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Animals have been used in biomedical and behavioral research for many years and the data that is collected from this research has been the foundation of multiple discoveries worldwide.

How are humans and other animals similar?

Animals have provided information about disease pathology and physiology, or the way that diseases change the body and the mechanism by which those changes occur. In particular, mice are used for biomedical research to study disease pathology in humans because mice are very similar to humans. In fact, mice share 85% protein-coding sequence homology to the human genome.

Mice used in animal research provided by Jackson Laboratories
Agouti (left) and C57BL/6 (right) mice with different coat colors.
Learn more about mouse coat colors at Jackson Laboratories!

What percentage of medical research uses animals?

Almost 100% of medical discoveries utilize animals for research findings in the preclinical testing phase of biomedical and behavioral neuroscience research.

Why are animals used in behavioral neuroscience research?

In behavioral neuroscience research, animal testing through behavioral assays and apparatuses provides an understanding of the complexities of behavior and relating this to genetic, pharmacological, and environmental changes.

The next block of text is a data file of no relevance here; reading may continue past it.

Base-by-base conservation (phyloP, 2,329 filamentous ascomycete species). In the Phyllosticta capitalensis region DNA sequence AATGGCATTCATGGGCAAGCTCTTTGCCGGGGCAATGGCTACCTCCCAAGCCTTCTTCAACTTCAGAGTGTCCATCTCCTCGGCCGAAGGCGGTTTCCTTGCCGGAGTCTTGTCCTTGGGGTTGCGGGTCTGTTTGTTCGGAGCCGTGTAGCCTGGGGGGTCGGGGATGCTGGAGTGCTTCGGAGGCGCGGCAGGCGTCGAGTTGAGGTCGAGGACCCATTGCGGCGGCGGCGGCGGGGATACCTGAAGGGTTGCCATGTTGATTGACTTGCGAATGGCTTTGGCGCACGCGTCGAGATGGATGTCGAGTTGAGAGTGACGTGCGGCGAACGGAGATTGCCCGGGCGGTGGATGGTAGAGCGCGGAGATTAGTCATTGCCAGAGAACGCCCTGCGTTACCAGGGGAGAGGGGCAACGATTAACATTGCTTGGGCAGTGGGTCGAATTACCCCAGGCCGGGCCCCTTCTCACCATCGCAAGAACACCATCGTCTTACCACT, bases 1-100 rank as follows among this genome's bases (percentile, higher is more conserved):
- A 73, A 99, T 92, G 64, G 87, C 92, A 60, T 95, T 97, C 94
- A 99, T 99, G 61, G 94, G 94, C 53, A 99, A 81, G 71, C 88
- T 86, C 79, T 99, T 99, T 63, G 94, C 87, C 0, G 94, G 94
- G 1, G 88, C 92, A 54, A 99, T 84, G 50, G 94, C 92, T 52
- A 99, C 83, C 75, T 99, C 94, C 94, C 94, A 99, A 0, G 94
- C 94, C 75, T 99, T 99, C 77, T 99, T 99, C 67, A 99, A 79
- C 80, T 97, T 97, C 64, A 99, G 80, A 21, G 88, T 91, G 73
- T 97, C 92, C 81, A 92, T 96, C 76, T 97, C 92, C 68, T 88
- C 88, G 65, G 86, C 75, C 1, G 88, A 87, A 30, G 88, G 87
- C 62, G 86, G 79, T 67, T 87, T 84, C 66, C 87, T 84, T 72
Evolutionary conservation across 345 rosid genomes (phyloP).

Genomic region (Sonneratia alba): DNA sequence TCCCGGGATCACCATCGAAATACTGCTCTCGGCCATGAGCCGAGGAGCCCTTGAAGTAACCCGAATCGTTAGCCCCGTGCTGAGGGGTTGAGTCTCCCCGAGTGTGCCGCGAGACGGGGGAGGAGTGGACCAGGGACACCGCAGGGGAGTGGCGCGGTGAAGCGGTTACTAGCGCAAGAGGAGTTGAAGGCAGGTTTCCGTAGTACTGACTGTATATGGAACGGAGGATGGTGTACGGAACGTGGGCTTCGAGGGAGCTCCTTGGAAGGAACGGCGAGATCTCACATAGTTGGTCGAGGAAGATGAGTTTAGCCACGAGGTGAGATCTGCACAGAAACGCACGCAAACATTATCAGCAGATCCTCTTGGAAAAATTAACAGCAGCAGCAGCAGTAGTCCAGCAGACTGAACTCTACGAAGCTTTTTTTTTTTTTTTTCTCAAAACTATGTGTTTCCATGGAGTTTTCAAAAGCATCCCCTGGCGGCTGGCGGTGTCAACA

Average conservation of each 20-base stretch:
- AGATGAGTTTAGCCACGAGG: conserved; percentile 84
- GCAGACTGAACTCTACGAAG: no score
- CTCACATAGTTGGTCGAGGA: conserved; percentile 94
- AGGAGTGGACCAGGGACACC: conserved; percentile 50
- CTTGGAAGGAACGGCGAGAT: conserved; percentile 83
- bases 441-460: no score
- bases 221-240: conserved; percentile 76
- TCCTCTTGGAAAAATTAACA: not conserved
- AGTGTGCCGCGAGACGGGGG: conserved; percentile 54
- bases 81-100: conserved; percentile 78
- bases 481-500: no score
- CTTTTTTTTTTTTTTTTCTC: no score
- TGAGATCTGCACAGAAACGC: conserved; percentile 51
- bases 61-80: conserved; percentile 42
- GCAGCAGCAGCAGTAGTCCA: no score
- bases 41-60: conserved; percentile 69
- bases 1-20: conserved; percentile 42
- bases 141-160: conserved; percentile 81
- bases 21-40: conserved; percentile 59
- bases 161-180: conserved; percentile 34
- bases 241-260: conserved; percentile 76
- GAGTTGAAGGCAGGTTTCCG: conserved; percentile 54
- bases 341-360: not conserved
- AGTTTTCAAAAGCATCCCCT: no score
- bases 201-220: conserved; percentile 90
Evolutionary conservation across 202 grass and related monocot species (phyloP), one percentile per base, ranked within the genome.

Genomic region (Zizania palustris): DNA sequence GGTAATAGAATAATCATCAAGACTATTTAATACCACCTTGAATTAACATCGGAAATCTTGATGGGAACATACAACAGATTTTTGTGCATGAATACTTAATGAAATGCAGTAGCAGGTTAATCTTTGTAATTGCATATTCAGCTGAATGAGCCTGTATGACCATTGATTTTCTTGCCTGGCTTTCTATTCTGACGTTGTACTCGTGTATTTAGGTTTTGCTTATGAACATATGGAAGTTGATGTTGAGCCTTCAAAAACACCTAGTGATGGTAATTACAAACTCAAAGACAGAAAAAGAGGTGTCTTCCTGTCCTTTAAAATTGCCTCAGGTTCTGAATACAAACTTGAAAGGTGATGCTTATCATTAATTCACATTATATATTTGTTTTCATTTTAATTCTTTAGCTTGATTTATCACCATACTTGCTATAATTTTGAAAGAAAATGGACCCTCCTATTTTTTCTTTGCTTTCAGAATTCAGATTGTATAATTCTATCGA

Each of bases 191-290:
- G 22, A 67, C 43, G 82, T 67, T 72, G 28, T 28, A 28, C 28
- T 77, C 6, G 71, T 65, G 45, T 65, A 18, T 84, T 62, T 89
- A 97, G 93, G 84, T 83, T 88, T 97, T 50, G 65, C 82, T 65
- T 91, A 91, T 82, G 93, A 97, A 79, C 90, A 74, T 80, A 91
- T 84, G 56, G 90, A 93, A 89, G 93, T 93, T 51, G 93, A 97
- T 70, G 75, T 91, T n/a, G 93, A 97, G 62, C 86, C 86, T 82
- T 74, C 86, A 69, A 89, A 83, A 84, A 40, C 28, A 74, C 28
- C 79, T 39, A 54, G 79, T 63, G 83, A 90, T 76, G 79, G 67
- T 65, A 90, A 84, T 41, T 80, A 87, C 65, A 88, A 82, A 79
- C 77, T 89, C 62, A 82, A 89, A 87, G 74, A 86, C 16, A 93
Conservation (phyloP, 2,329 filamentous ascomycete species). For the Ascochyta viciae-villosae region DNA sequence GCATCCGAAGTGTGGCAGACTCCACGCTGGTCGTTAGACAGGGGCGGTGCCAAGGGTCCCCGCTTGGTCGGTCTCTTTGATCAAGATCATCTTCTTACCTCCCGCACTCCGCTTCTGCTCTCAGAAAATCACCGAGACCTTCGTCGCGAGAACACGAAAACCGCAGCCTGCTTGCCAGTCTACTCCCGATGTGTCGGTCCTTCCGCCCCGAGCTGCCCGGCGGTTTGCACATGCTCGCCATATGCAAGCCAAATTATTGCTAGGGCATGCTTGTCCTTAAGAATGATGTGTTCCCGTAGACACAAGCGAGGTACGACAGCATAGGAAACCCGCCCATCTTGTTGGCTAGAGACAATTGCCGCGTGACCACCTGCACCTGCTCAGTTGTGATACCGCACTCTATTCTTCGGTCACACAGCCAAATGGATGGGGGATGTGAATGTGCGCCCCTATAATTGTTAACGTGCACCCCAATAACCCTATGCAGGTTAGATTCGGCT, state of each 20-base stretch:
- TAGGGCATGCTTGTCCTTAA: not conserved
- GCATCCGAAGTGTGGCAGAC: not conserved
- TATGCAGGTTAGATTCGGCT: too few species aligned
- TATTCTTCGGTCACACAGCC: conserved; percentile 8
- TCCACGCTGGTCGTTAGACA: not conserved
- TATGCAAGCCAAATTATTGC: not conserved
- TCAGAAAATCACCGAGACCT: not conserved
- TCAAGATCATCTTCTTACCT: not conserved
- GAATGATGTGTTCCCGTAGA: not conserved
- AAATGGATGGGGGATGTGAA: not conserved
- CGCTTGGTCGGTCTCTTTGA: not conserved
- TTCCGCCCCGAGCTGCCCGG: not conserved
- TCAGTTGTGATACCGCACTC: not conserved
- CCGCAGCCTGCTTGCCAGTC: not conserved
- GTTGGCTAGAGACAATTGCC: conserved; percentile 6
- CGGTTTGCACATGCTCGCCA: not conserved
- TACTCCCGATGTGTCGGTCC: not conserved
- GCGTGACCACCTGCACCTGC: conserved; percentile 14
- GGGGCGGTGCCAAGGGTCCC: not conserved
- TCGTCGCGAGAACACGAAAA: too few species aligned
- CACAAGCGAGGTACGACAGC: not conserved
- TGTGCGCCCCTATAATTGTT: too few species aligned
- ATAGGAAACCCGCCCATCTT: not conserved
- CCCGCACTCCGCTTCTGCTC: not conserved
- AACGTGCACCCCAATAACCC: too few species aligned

Here at Centre Scientific, we design and build fully customizable mazes, apparatuses, cages, and equipment for behavioral neuroscience research in any animal model. Check out our products or ask for an estimate for your customized project. Learn more about how animals are used in research in our references below.

References

  1. National Research Council (US) and Institute of Medicine (US) Committee on the Use of Laboratory Animals in Biomedical and Behavioral Research. Use of Laboratory Animals in Biomedical and Behavioral Research. Washington (DC): National Academies Press (US); 1988. Executive Summary.
  2. FBRadmin. (2018, November 28). Why We Use Animals in Research.
  3. Why Mouse Matters. (n.d.).
  4. Why Do Scientists Use Animals in Research. (n.d.).
  5. Guidelines for the treatment of animals in behavioural research and teaching. Animal Behaviour. Volume 53. Issue 1. 1997. Pages 229-234. ISSN 0003-3472, https://doi.org/10.1006/anbe.1996.0293.

Author: Admin

Admin for Centre Scientific